Act of mercy
(Peter Tremayne, 1999)

This is the eighth book of the adventures of Sister Fidelma, but it's the only one I happen to have read. It stands perfectly well by itself and doesn't require any knowledge of the preceding books.

Sister Fidelma lived in Ireland in the 7th century, an unfamiliar and interesting social environment for me, and probably for you as well. Ireland was divided into various kingdoms operating under a common body of law. Unexpectedly, it offered a large measure of equality to women, who could practise any profession alongside men and had full legal rights. Furthermore, Irish Christianity had no interest in celibacy: the clergy could marry and have children, and normally lived in communities of both sexes.

Sister Fidelma is a kind of nun, but she's also a kind of lawyer/detective. Furthermore, she's the sister of the King of Munan, who reigns over about a fifth of Ireland; but she generally prefers to keep quiet about that.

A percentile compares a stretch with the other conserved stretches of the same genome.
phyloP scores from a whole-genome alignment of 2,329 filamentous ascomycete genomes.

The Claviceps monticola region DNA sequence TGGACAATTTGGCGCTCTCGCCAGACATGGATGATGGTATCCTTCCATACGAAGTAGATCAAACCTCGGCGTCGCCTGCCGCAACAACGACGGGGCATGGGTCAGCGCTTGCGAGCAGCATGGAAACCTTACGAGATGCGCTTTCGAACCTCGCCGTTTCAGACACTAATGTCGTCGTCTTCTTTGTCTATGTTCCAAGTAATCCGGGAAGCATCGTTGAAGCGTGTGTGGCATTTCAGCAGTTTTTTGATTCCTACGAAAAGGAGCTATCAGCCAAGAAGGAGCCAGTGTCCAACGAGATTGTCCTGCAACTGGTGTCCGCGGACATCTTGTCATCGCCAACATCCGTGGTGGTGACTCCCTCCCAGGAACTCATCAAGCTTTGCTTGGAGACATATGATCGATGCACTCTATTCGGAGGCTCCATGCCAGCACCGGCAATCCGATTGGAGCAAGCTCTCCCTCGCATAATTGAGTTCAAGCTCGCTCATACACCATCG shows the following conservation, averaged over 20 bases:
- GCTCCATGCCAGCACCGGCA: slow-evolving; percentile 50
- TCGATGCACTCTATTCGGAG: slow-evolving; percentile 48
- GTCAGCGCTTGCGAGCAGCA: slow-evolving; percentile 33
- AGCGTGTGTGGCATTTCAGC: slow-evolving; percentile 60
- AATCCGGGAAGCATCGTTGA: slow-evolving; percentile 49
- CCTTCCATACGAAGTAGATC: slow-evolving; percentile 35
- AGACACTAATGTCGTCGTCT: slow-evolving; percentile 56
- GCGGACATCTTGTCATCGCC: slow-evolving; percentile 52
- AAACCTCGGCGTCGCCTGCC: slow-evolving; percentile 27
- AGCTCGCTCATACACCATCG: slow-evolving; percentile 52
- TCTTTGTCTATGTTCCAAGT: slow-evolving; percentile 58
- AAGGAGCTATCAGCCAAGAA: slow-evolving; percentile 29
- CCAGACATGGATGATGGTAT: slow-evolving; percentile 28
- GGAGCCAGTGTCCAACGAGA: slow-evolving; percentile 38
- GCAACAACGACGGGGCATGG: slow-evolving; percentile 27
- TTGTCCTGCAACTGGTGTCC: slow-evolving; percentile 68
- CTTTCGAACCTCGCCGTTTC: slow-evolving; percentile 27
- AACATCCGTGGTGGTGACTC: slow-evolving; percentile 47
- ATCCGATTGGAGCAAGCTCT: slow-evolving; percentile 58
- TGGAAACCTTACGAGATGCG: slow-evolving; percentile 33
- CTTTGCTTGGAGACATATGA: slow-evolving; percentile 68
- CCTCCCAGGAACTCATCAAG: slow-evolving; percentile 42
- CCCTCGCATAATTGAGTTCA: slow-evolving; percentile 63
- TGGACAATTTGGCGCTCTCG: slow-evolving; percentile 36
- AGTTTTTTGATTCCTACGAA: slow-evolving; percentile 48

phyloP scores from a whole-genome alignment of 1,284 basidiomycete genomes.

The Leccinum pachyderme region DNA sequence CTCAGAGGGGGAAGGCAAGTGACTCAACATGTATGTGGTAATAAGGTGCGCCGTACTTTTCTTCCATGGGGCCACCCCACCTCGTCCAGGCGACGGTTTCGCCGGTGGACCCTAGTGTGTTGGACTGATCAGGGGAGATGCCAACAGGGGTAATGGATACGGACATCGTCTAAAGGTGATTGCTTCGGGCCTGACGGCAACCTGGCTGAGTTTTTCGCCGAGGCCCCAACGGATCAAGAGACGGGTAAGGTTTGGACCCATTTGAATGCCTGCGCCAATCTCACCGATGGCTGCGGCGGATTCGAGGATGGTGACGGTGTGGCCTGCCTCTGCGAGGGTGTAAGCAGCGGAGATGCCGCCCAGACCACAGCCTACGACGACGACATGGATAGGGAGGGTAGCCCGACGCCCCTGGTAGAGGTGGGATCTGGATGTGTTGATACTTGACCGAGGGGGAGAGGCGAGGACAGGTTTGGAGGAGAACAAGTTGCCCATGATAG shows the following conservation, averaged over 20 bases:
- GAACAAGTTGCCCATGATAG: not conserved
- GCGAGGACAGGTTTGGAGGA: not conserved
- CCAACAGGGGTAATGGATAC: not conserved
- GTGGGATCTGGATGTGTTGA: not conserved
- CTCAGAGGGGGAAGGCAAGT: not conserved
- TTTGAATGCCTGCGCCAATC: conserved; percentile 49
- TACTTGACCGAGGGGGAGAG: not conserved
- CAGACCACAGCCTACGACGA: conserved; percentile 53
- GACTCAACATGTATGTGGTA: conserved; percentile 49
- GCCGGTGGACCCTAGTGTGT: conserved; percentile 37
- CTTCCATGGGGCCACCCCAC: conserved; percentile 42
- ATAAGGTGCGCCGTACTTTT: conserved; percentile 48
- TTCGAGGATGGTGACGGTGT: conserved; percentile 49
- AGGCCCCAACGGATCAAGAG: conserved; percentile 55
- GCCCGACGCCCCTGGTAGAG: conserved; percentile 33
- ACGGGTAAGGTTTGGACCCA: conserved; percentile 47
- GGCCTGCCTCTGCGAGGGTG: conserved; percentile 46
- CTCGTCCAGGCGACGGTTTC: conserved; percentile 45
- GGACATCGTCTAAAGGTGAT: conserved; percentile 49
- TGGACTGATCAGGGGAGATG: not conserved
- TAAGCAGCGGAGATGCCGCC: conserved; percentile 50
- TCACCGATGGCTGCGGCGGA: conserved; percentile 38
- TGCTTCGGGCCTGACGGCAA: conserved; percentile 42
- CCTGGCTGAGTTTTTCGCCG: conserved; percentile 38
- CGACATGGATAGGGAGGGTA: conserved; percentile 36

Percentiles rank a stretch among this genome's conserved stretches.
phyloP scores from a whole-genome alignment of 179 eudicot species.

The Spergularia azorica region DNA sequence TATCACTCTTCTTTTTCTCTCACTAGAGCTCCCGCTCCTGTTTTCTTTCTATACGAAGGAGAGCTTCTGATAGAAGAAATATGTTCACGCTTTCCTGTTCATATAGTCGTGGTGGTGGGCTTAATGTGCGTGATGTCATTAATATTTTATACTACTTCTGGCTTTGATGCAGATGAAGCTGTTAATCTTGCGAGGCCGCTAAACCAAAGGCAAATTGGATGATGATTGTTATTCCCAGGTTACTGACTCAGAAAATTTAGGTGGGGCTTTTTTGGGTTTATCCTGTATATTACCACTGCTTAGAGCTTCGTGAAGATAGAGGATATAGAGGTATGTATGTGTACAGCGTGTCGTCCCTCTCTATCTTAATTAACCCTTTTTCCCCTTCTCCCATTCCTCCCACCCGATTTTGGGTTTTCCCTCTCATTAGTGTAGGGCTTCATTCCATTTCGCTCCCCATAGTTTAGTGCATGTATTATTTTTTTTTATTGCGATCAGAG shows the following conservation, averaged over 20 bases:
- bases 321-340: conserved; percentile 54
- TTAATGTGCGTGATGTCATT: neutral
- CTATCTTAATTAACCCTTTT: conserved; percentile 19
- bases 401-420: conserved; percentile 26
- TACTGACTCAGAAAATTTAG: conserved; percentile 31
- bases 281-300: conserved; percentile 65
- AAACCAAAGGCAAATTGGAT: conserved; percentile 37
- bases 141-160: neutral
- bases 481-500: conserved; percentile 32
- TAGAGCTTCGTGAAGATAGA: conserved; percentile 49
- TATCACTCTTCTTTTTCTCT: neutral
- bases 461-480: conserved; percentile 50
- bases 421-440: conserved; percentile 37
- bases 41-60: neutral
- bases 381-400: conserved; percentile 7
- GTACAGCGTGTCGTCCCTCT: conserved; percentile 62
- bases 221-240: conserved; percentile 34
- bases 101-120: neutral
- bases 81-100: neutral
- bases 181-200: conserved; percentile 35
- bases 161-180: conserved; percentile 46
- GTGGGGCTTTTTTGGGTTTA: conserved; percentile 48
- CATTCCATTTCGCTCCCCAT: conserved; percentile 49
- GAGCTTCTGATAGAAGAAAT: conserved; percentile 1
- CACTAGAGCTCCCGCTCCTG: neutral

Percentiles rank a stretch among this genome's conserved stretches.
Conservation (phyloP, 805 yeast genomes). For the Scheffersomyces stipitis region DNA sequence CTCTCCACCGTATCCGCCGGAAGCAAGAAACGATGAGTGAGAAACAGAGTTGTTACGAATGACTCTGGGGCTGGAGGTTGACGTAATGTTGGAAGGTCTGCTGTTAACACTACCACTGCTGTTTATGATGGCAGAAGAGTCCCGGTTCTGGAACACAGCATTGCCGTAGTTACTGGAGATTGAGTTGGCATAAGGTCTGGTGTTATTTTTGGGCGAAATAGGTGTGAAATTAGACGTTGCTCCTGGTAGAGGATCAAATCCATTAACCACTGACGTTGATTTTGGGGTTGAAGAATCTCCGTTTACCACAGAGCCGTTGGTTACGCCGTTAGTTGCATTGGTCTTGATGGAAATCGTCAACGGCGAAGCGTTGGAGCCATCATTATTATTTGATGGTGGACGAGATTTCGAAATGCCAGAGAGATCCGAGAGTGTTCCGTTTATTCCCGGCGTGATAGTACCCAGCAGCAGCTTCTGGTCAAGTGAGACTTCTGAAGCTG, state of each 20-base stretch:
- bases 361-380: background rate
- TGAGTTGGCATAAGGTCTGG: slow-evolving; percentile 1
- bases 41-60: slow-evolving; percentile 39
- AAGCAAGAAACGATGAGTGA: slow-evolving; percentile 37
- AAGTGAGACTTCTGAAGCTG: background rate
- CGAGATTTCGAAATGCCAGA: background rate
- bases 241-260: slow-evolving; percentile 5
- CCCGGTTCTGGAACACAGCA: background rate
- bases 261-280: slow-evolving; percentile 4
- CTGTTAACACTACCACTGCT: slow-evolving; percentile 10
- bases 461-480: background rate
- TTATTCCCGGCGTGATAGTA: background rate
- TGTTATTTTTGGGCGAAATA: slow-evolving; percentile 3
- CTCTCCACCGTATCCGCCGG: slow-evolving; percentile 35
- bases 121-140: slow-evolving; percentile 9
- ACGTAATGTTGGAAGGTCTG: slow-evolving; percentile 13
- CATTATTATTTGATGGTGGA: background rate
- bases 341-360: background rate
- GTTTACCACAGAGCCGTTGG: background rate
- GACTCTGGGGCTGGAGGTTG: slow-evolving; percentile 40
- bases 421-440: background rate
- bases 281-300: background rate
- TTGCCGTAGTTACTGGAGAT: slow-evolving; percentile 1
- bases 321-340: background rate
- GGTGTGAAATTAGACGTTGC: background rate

In this book she goes by ship on a pilgrimage to Spain with a bunch of other pilgrims, known to each other but not to her. As well as the usual dangers of a sea voyage at that time, it turns out that there's a murderer on board, and Sister Fidelma takes on the job of identifying him or her.

Fidelma is quite a well-drawn character. She's intellectual and clever, but she has weaknesses, and she's pleasant enough to other people to be generally liked.

Overall, I quite liked the book, and would happily read more books in the series if they were lying around and I had nothing better to do; but I wasn't so gripped that I want to rush out and buy more of them. The setting is interesting and the characterization is competent, but the story seems somewhat implausible, both in general and in certain specific details. The plot is serviceable but not really fascinating.

If you just want a detective story, this is not a bad one but you could surely find better. The main attraction of the series is the unusual 7th-century setting.

Written in October 2007